@strypey @bhaugen @KevinMarks @cwebber Not an expert but I don't think it's *necessarily* (although very common) about being self-hosted, it's about owning your identity and your data. e.g. https://micro.blog provides hosted services that adhere to indieweb protocols (and principles).
In some ways its closer to Hubzilla than Mastodon, IMO.
The reason I mention that (and hope I'm correct in saying so) is that I think it's vital that indieweb does not expect everyone will self-host.
@cwebber @strypey @neil @bhaugen I don't think we disagree about goals, but about methods to some extent. Indieweb was founded after frustration with large complex federation efforts aimed at big companies, and refocusing on web-centric models that are small and simple to implement.
OStatus has a lot of these complexities included (webfinger and salmon being the most egregious). https://www.w3.org/wiki/Socialwg/AccountDiscovery has some of this.
Kevin, can you federate with all of the people in this message from an indie.web place-to-stand?
If not, what would it take to be able to do that?
Or conversely, what would it take for eg a one-person ActivityPub (which I got) to be able to federate with you communing from an indie.web place?
(Was that all clear?)
It should be possible for you to subscribe to an indieweb site via atom and webpub, but mastodon wants a lot of webfinger wrangling to do that.
I wonder if a federated system would ever beat out a decentralized vision. Mastodon instances come and go and data could be, will be, lost forever, somebody else besides you gets to decide the rules of the road.
Open systems can have closed leadership that does not gel well with the idea of putting users in control of their data,
Federated=open protocols allowing different instances to talk but still requires some central server, an admin and a bunch of users to call that admin a fascist nazi whenever they make a small change.
Decentralized=open protocols all run on individual instances with no concentrated power or loss of data if someone shuts down server
@strypey @jgmac1106 @bhaugen @KevinMarks @cwebber Yes I think Hubzilla has done it nicely. With both nomadic identity, and also simply the groups idea (not original to Hubzilla ofc). For me interest groups should be decoupled from infrastructure. I'm interested in both coops and solarpunk, but I shouldn't need an account on social.coop and sunbeam.city to get the goodness of both. I want to just exist as myself, but be part of both groups. Tags don't cut it.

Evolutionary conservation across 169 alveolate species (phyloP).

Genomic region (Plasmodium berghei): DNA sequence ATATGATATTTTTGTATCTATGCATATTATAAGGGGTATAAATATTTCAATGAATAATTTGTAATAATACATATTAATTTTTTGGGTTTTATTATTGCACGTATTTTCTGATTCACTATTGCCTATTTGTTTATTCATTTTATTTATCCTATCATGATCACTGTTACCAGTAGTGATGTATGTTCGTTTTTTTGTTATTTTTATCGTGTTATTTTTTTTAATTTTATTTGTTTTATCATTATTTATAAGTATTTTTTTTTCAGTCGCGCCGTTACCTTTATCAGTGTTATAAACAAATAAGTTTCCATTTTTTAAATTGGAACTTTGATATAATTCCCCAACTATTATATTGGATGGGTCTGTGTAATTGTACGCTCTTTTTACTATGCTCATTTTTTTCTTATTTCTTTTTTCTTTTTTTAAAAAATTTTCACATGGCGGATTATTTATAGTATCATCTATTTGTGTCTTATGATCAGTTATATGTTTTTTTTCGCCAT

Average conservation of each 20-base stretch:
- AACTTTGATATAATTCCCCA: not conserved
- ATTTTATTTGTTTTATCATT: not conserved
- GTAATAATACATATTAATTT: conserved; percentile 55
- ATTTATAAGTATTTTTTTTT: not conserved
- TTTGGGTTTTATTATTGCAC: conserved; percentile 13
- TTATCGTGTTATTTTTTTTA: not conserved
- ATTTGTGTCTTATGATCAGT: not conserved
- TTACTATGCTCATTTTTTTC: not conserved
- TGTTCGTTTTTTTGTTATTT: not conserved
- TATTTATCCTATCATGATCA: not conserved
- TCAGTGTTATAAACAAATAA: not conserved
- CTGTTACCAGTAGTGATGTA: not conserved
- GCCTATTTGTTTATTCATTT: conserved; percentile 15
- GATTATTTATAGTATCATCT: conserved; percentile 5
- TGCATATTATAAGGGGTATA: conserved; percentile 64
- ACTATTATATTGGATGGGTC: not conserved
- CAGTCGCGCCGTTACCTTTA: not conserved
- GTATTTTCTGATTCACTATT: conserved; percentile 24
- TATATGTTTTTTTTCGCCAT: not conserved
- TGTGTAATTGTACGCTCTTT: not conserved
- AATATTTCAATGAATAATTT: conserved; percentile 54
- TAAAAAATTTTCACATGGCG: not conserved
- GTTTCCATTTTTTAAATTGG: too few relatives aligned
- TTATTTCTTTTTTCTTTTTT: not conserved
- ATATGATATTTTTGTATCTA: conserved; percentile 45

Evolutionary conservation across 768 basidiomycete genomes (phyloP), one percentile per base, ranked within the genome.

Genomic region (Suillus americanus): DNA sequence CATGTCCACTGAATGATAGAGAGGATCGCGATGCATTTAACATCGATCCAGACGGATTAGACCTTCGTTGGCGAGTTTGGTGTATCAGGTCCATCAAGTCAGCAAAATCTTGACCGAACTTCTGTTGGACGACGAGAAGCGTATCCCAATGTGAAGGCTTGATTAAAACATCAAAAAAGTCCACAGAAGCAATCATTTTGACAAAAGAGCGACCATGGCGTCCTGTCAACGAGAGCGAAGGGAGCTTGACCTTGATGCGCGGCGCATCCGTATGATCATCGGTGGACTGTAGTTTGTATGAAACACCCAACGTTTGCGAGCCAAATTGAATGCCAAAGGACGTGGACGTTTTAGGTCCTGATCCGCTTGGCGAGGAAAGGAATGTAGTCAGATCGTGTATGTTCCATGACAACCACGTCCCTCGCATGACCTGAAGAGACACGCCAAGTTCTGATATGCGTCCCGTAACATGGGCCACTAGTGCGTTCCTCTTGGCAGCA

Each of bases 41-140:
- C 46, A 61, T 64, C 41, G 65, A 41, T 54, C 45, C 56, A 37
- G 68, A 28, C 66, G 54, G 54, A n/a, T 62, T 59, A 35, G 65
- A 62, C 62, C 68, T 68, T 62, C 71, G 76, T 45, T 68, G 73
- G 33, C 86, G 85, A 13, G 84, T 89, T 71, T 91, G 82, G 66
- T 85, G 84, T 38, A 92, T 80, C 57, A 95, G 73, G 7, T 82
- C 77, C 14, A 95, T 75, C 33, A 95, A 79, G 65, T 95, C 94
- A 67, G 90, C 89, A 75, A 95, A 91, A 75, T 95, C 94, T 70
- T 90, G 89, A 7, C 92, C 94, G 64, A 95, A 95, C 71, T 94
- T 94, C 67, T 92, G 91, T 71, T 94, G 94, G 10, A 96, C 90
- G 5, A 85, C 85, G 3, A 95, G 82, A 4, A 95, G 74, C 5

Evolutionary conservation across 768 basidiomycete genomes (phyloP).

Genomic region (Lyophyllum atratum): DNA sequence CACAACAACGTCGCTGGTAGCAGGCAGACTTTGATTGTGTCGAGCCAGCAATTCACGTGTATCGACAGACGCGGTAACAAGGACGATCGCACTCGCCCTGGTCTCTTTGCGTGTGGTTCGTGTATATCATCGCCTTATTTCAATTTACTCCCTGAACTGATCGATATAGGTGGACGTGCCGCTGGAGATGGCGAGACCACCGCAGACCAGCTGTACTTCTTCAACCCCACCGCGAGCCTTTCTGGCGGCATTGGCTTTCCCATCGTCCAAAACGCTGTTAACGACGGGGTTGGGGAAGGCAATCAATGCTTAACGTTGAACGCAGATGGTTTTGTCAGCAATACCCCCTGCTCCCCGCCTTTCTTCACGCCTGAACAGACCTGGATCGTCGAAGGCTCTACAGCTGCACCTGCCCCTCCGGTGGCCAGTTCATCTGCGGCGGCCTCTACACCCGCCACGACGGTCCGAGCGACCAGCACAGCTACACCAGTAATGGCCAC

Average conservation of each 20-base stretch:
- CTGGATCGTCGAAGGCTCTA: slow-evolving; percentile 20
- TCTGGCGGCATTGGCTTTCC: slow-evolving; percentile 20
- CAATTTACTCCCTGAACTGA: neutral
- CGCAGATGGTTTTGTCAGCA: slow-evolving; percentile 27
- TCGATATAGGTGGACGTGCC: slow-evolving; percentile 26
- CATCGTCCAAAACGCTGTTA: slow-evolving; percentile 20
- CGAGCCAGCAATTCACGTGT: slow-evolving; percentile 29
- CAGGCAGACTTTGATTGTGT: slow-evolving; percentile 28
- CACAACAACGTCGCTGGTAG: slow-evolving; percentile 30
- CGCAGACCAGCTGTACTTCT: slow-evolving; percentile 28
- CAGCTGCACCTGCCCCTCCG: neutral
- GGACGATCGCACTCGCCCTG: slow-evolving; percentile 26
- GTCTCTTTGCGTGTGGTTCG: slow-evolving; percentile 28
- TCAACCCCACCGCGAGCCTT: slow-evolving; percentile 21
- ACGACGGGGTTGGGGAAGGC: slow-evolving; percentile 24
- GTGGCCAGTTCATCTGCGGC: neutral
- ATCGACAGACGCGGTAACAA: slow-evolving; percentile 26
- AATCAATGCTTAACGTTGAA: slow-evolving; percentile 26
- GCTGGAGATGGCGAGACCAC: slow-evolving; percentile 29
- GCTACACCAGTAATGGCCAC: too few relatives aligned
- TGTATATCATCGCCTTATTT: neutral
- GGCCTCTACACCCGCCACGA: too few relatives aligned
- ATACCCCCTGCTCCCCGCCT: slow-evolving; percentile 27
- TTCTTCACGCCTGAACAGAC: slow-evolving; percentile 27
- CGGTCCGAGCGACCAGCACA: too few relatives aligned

@strypey @jgmac1106 @bhaugen @KevinMarks @cwebber I find indieweb and Hubzilla close in spirit. You have one identity, you can self-host yourself or you can exist on a hosted service. You can move around if you want. Your hosting choice does not determine who you follow or what groups you are most closely associated with. I've not really seen a way in indieweb yet to subscribe to an existing interest group. Hubzilla is v. cool but I like indieweb plurarity of implementations.
@jgmac1106 @neil @strypey @bhaugen @KevinMarks One route is Capability URLs, for all posts but there is a problem with them which is that contemporary browsers and URLs leak them everywhere https://www.w3.org/TR/capability-urls/
Here's a hint on how to get around that: https://groups.google.com/forum/#!topic/cap-talk/TRsGcg80Z0g but I need to make this thinking more coherent to everyone
Server run by the main developers of the project It is not focused on any particular niche interest - everyone is welcome as long as you follow our code of conduct!